• Full access to all T7 features within script: (24-bit ADC, 14 analog channels, 23 digital I/O, 10 counters, I2C, PWM, etc.)
  • If you require more I/O capability, we have a host of accessories that can be added without extra code or wiring.
  • No code is compiled on the host PC, so there is no need to setup some kind of compiler/interpreter on your system.  Simply send the Lua scripts to the T7 as a basic text file using Kipling (free, cross-platform), and the T7 returns all feedback, including print statements, compiler errors, and all other debugging information.  This debugging information is shown in Kipling in the console, all you do is click the Run button.
  • You get to write code in Lua, which can be easier to learn than C or C++.
  • The T7 can be running a script, and also responding to external requests at the same time. (multitasking)
  • There are dozens of simple examples built into Kipling, so you don't have to dig around to find example code. 

Kipling 3 Enters Public Beta

Kipling received a version number increment to put it inline with our latest (windows only) version of Kipling that is released in our main installer and is considered to be in a public beta phase. This version of Kipling may have a few bugs, however it is a big improvement to the currently distributed version of Kipling and is recommended to almost all customers using a T7/T7-Pro.

More information about Kipling and how to get the latest version can be found on the Kipling Support page.

Device Selection

Kipling features a simple device selection process that makes it easy to see a device's connectivity options and provides users immediate information about each found device. The information provided is particularly useful for users trying to connect to devices using a local area network.

Program Usability

Multifunction DAQ devices, especially the T7 and T7-Pro have a lot of built-in features. Kipling combats this by being fast and organized. Kipling keeps a tabbed based interface but formats all information so that it is both easy to understand and easy to find.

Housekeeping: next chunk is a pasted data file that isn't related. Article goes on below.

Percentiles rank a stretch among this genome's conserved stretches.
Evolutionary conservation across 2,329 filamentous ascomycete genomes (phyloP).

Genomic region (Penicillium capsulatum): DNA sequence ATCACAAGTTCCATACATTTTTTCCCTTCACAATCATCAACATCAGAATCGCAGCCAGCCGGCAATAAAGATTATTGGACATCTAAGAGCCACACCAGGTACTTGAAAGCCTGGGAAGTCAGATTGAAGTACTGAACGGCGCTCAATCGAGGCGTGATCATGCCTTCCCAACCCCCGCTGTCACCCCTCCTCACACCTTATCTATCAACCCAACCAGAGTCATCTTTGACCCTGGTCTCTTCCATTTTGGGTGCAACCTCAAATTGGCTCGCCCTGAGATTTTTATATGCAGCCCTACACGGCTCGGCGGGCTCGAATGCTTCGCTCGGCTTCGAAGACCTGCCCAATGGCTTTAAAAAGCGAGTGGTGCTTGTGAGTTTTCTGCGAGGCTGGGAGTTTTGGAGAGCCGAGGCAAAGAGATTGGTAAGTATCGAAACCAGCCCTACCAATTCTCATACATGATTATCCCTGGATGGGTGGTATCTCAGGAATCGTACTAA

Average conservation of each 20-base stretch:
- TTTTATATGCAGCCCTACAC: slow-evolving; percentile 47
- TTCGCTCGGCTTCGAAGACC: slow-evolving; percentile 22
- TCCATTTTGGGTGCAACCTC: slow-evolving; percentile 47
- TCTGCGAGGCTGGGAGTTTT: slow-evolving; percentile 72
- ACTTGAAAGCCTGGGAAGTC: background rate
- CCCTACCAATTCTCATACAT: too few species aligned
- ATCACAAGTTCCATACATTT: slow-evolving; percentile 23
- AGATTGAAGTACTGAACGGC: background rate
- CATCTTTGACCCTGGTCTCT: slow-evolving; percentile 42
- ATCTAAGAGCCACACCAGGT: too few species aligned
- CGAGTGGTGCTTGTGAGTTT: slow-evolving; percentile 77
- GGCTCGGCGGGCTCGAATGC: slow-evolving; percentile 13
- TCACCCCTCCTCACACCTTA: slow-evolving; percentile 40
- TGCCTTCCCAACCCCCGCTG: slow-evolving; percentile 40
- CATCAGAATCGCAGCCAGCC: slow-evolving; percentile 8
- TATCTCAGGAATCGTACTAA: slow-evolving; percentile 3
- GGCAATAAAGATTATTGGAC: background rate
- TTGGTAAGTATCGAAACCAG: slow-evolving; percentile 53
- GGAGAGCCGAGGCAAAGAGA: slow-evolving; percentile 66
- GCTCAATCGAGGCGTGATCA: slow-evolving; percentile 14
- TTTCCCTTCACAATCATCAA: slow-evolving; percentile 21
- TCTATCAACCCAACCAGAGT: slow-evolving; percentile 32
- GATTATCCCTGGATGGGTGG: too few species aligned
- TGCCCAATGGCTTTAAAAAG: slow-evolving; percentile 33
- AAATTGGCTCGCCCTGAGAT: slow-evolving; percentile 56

Analog Input Functionality

The T7 and T7-Pro are highly capable devices with a multitude of different analog based features. Kipling makes them easy to learn about, configure, and use. Explore the device's extended features through a GUI interface before trying to program them with only command line based tools and a datasheet for debugging.

Device Scripting

Explore the T7/T7-Pro's most unique feature, Lua Scripting. Write, run, and debug Lua scripts that get executed locally on the device to explore the device's capabilities and allow the T7 to function independently from a computer. Lua script examples are built into the program!

Device Updating

The employees at LabJack are dedicated to making the T7 a quality data acquisition and control device that fits many people's needs. In order to do this we release device updates with new features, bug fixes, and more. Kipling makes this easy by automatically downloading and installing firmware files that used to be only available on the firmware page.

Affordable temperature probes designed for LabJack devices

Brew Data has developed a full line of high quality, industrial grade, solid state temperature probes that are designed to work well with LabJack's DAQ hardware. These probes are accurate, easy to wire and install, and can be used in a wide variety of applications. They are available in a variety of styles and lengths.